Why are these guys on today’s post? Because I bet none of them has ever pad stitched anything in their entire lives! Maybe I’m dead wrong, but after spending hours with a needle and thread it seems highly unlikely.
Pad stitching is a method of joining multiple layers of fabric so that they act as one, while at the same time maintaining their individual characteristics. In short, it’s the opposite of using fusibles. The layers of the plastron are pad stitched together in alternating rows of diagonal stitching. I used red thread in hopes that it would show up in my photos. Mr. Cabrera is very reassuring about this whole process. None of this is visible in the finished jacket. He suggests stitches of about 3/8″ but discourages too much fussing. “DO NOT spend time measuring your stitches. Just get a general sense of the size, and proceed.” I love this kind of direction!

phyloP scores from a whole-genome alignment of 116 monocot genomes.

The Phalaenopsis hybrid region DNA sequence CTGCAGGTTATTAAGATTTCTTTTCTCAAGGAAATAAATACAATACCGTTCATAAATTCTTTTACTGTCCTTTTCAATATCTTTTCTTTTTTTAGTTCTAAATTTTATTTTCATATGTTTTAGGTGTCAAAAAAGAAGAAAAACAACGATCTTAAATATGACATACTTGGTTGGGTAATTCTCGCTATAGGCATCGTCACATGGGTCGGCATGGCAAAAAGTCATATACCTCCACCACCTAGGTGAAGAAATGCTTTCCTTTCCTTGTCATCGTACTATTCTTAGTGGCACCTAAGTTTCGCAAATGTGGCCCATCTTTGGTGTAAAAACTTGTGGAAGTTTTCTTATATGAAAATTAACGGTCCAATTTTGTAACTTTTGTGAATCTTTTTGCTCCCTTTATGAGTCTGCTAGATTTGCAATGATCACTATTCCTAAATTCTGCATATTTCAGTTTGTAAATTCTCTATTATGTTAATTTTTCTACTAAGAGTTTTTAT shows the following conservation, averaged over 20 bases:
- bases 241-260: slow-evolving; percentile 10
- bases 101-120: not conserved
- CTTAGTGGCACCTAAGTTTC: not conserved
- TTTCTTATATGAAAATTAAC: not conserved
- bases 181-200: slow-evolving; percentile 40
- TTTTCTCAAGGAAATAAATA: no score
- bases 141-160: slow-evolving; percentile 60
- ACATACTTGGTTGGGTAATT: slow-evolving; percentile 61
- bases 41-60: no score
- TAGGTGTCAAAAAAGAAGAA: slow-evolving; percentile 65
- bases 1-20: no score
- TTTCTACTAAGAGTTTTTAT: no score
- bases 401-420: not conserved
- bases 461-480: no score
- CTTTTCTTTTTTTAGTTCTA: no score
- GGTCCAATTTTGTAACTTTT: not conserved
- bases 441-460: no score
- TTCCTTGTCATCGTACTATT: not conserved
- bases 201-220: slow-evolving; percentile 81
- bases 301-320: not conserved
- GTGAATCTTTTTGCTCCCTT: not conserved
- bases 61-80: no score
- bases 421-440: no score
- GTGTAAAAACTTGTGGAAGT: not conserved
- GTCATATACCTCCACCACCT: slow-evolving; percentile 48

The outside of the canvas ends up covered with rows of diagonal stitches. The inside flannel becomes peppered with small stitches. I tried to do this as loosely as possible so as to not make bulky ridges between the rows. I still ended up with a ridged effect, but I’m not going to agonize over it. I loved every bit of this process. At times, I think I enjoy hand sewing more than running things through the sewing machine. There’s just a certain “connectedness” to the fabric that I enjoy. Plus I feel connected to the entire history of garment construction as both utility and art. Turn on the radio, or put on a LONG opera and pad stitch away.
After a gentle pressing the canvas will be basted to the jacket front. Oh Boy!